FCC Denies Qwest Petitions Seeking Forbearance Relief in Four Major Markets
On July 25, 2008, the Federal Communications Commission (FCC) released an Order rejecting forbearance petitions filed by Qwest Corporation (Qwest) pursuant to Section 10 of the Communications Act of 1934. Qwest's petitions sought certain forbearance relief as the incumbent wireline carrier in the four largest markets it serves—Denver, Minneapolis-St. Paul, Phoenix and the Seattle Metropolitan Statistical Areas (MSAs). The FCC's decision is a victory for competitive carriers, which will have continued access to UNEs, switched access and other Qwest services subject to the protections of dominant carrier regulation in these markets. The FCC's denial is significant because it indicates that the agency will require incumbents to meet a high standard before it will eliminate dominant carrier regulation, and stands in stark contrast to the FCC's earlier decision granting forbearance for Qwest in Omaha, Nebraska.
Specifically, Qwest sought forbearance in all four MSAs from: (1) applying certain dominant carrier rate and tariff regulations to its provision of mass-market and enterprise-switched access services; (2) applying Section 251(c)(3) obligations to provide unbundled access to loops, subloops and transport to competitors; and (3) Computer III requirements. Qwest did not, however, seek forbearance for its special access services in this proceeding. As Commissioner Copps explained in his concurring statement, the FCC's decision to deny Qwest's request sends a clear signal to prospective forbearance petitioners that the FCC is “cautious, even skeptical, of granting this kind of hurried and ill-considered relief.”
Forbearance from Dominant Carrier Regulation
Qwest sought forbearance from the following dominant carrier regulations to the extent they apply to its interstate mass-market and enterprise-switched access services; tariffing requirements and price-cap regulations, as well as dominant carrier requirements concerning the processes for acquiring lines, discontinuing services, and assigning or transferring control.
Qwest argued that, due to the extensive competition it faces, dominant carrier regulation is no longer necessary in the MSAs to ensure just, reasonable and nondiscriminatory rates and that market forces will protect the interests of consumers. Qwest based its estimates of facilities-based residential and enterprise-switched access line counts on its competitors' white pages listings data. However, the FCC, using a market-share test, determined that Qwest's market share in the MSAs is sufficiently high to suggest that competition in those areas is not adequate to warrant the requested forbearance.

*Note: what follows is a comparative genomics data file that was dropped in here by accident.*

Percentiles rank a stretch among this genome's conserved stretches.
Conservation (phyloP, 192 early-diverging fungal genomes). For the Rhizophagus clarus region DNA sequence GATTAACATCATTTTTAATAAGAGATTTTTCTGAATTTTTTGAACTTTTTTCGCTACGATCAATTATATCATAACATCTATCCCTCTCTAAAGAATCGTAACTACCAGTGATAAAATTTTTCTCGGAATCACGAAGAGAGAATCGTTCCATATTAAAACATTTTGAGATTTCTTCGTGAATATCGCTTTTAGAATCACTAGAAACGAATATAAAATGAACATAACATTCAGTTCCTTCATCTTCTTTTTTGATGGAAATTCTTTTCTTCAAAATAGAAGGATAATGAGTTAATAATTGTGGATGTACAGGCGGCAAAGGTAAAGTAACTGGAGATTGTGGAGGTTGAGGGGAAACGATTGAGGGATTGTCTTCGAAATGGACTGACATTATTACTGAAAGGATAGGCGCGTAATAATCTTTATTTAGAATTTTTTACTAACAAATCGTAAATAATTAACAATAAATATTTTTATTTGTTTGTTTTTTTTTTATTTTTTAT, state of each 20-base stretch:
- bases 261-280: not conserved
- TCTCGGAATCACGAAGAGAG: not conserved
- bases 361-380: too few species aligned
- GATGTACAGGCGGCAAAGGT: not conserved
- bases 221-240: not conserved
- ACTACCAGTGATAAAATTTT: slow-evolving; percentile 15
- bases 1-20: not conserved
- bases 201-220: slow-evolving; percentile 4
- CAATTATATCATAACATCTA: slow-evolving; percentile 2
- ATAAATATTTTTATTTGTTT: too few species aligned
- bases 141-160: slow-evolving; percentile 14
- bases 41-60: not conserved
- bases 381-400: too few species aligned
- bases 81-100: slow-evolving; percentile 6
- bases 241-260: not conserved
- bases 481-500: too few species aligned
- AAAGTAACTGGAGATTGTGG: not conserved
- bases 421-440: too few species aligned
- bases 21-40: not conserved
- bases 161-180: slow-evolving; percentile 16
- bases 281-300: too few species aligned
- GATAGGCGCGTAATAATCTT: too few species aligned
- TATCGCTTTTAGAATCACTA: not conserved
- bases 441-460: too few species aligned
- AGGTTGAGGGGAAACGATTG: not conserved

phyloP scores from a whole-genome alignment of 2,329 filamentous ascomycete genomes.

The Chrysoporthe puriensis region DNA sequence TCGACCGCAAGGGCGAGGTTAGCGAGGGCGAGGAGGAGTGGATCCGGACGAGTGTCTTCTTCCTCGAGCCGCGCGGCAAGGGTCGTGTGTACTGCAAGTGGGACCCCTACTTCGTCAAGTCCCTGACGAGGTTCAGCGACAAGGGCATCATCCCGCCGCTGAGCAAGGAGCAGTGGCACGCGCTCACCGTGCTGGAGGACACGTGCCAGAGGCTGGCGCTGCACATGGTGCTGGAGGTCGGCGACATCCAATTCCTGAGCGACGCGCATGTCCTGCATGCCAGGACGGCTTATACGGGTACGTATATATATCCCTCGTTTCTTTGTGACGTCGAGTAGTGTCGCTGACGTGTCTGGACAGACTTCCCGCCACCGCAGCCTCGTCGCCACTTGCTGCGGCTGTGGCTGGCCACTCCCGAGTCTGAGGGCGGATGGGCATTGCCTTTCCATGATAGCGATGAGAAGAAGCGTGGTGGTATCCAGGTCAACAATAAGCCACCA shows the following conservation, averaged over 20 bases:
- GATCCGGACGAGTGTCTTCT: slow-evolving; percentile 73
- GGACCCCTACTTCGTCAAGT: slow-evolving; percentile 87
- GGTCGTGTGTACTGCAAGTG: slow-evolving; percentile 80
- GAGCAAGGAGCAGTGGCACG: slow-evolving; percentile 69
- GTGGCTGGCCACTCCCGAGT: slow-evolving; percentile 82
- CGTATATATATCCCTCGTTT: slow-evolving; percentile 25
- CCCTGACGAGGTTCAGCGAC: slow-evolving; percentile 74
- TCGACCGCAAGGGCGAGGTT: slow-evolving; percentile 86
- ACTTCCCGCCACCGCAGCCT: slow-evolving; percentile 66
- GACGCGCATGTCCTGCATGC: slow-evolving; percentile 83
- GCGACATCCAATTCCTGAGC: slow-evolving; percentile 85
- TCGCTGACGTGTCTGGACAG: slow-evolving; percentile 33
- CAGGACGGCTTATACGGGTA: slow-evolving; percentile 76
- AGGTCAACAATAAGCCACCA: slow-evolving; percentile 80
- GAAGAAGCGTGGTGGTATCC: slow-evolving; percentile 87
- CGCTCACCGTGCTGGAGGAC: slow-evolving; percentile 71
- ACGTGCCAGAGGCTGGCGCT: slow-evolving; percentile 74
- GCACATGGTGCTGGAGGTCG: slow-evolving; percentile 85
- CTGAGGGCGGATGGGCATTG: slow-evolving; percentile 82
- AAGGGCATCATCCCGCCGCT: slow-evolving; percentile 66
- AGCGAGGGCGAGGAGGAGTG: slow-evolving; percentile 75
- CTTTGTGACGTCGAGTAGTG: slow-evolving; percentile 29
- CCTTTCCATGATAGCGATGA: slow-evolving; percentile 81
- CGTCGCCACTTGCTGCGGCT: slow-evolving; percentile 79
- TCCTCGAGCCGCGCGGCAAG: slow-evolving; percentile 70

The FCC's finding in this instance is in stark contrast to the favorable result Qwest obtained in 2005 for the Omaha MSA. In the Qwest Omaha Forbearance Order, the FCC allowed Qwest to escape its dominant carrier price cap, rate-of-return, tariffing, and 60-day discontinuance and transfer-of-control rules as they applied to Qwest's mass-market switched access and mass-market broadband Internet access services in the Omaha MSA. Commissioner Copps stated in his concurring statement, however, that the Qwest Omaha Forbearance Order was “based on some truly unique set of circumstances.”
Forbearance from Section 251(c)(3) Unbundling Obligations
Qwest also requested forbearance from UNE obligations. The FCC held that forbearance from the application to Qwest of the Section 251(c)(3) obligations to provide unbundled access to loops, subloops and transport to competitors in the four MSAs does not meet the standards set forth in section 10(a). Indeed, the FCC reasoned that Qwest is not subject to a sufficient level of facilities-based competition in the MSAs. The FCC did note, however, that the record evidence did show that cable operators have deployed facilities that meet the 75 percent “coverage” threshold in some wire centers. (“Coverage” is a metric for the number of households that a competitor could serve if asked by the end user to do so.) For that reason, the FCC explained, future relief from unbundling obligations might be warranted in such wire centers upon a showing of a more competitive environment in the MSAs.
Forbearance from Computer III Requirements
Finally, the FCC denied Qwest's request for forbearance from Computer III requirements. The FCC concluded that the record evidence did not demonstrate that the application of the Computer III requirements were not necessary to ensure that the “charges, practices, classifications, or regulations...for  or in connection with [Qwest's local exchange and exchange access services] are just and reasonable and are not unjustly or unreasonably discriminatory.” For that reason, the FCC was unable to find that the forbearance from the Computer III requirements satisfied any of the criteria of Section 10(a).